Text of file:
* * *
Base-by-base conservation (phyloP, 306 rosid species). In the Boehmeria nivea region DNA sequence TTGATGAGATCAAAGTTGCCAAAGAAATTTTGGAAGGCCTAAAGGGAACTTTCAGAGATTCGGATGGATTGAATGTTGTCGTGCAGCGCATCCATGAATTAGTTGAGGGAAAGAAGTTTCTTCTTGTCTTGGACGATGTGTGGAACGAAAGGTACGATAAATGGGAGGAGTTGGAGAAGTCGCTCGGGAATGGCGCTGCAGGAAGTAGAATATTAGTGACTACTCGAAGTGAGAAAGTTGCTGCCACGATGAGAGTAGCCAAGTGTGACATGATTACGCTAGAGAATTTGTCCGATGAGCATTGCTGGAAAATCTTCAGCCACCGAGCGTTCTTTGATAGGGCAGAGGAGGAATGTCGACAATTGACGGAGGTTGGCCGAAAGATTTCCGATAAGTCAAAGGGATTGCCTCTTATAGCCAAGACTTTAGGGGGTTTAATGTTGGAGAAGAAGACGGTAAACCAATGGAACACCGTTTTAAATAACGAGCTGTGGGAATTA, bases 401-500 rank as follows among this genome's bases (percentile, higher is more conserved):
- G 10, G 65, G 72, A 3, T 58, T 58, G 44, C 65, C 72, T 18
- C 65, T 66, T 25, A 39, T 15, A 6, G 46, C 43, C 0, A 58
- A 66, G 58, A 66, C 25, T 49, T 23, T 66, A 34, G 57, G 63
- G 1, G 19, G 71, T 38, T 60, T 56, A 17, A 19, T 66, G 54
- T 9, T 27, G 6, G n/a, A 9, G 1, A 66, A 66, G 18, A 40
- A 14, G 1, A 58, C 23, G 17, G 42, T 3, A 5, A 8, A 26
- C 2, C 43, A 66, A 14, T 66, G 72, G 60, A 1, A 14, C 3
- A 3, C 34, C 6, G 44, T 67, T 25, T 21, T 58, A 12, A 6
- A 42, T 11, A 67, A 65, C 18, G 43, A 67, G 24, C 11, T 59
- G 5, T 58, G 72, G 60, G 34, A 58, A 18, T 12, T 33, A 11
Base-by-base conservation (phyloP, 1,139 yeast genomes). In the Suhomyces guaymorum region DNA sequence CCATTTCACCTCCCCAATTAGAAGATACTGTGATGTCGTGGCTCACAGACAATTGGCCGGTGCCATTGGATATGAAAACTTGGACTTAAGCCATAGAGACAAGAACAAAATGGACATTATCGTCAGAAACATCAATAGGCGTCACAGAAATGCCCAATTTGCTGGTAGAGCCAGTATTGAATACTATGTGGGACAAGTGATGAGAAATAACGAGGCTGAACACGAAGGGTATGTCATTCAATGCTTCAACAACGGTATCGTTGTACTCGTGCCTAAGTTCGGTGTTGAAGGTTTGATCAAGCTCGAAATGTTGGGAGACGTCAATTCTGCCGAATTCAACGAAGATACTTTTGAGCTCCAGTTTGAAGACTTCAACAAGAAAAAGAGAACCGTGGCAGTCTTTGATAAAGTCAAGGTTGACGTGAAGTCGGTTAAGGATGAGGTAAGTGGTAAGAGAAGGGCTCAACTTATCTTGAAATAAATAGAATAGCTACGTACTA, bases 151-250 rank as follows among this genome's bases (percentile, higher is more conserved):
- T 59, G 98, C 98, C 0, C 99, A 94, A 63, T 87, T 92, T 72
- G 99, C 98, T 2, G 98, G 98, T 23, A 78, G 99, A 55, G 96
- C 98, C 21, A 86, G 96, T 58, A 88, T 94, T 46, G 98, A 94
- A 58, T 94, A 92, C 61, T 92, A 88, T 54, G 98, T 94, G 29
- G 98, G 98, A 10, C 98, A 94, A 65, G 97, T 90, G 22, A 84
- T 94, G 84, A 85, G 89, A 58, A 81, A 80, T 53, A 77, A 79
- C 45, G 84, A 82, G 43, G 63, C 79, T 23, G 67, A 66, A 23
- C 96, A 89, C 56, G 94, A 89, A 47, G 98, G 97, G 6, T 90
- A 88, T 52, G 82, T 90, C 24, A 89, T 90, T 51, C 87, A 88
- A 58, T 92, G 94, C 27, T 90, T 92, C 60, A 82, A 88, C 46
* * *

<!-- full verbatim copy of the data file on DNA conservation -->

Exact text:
Base-by-base conservation (phyloP, 306 rosid species). In the Boehmeria nivea region DNA sequence TTGATGAGATCAAAGTTGCCAAAGAAATTTTGGAAGGCCTAAAGGGAACTTTCAGAGATTCGGATGGATTGAATGTTGTCGTGCAGCGCATCCATGAATTAGTTGAGGGAAAGAAGTTTCTTCTTGTCTTGGACGATGTGTGGAACGAAAGGTACGATAAATGGGAGGAGTTGGAGAAGTCGCTCGGGAATGGCGCTGCAGGAAGTAGAATATTAGTGACTACTCGAAGTGAGAAAGTTGCTGCCACGATGAGAGTAGCCAAGTGTGACATGATTACGCTAGAGAATTTGTCCGATGAGCATTGCTGGAAAATCTTCAGCCACCGAGCGTTCTTTGATAGGGCAGAGGAGGAATGTCGACAATTGACGGAGGTTGGCCGAAAGATTTCCGATAAGTCAAAGGGATTGCCTCTTATAGCCAAGACTTTAGGGGGTTTAATGTTGGAGAAGAAGACGGTAAACCAATGGAACACCGTTTTAAATAACGAGCTGTGGGAATTA, bases 401-500 rank as follows among this genome's bases (percentile, higher is more conserved):
- G 10, G 65, G 72, A 3, T 58, T 58, G 44, C 65, C 72, T 18
- C 65, T 66, T 25, A 39, T 15, A 6, G 46, C 43, C 0, A 58
- A 66, G 58, A 66, C 25, T 49, T 23, T 66, A 34, G 57, G 63
- G 1, G 19, G 71, T 38, T 60, T 56, A 17, A 19, T 66, G 54
- T 9, T 27, G 6, G n/a, A 9, G 1, A 66, A 66, G 18, A 40
- A 14, G 1, A 58, C 23, G 17, G 42, T 3, A 5, A 8, A 26
- C 2, C 43, A 66, A 14, T 66, G 72, G 60, A 1, A 14, C 3
- A 3, C 34, C 6, G 44, T 67, T 25, T 21, T 58, A 12, A 6
- A 42, T 11, A 67, A 65, C 18, G 43, A 67, G 24, C 11, T 59
- G 5, T 58, G 72, G 60, G 34, A 58, A 18, T 12, T 33, A 11
Base-by-base conservation (phyloP, 1,139 yeast genomes). In the Suhomyces guaymorum region DNA sequence CCATTTCACCTCCCCAATTAGAAGATACTGTGATGTCGTGGCTCACAGACAATTGGCCGGTGCCATTGGATATGAAAACTTGGACTTAAGCCATAGAGACAAGAACAAAATGGACATTATCGTCAGAAACATCAATAGGCGTCACAGAAATGCCCAATTTGCTGGTAGAGCCAGTATTGAATACTATGTGGGACAAGTGATGAGAAATAACGAGGCTGAACACGAAGGGTATGTCATTCAATGCTTCAACAACGGTATCGTTGTACTCGTGCCTAAGTTCGGTGTTGAAGGTTTGATCAAGCTCGAAATGTTGGGAGACGTCAATTCTGCCGAATTCAACGAAGATACTTTTGAGCTCCAGTTTGAAGACTTCAACAAGAAAAAGAGAACCGTGGCAGTCTTTGATAAAGTCAAGGTTGACGTGAAGTCGGTTAAGGATGAGGTAAGTGGTAAGAGAAGGGCTCAACTTATCTTGAAATAAATAGAATAGCTACGTACTA, bases 151-250 rank as follows among this genome's bases (percentile, higher is more conserved):
- T 59, G 98, C 98, C 0, C 99, A 94, A 63, T 87, T 92, T 72
- G 99, C 98, T 2, G 98, G 98, T 23, A 78, G 99, A 55, G 96
- C 98, C 21, A 86, G 96, T 58, A 88, T 94, T 46, G 98, A 94
- A 58, T 94, A 92, C 61, T 92, A 88, T 54, G 98, T 94, G 29
- G 98, G 98, A 10, C 98, A 94, A 65, G 97, T 90, G 22, A 84
- T 94, G 84, A 85, G 89, A 58, A 81, A 80, T 53, A 77, A 79
- C 45, G 84, A 82, G 43, G 63, C 79, T 23, G 67, A 66, A 23
- C 96, A 89, C 56, G 94, A 89, A 47, G 98, G 97, G 6, T 90
- A 88, T 52, G 82, T 90, C 24, A 89, T 90, T 51, C 87, A 88
- A 58, T 92, G 94, C 27, T 90, T 92, C 60, A 82, A 88, C 46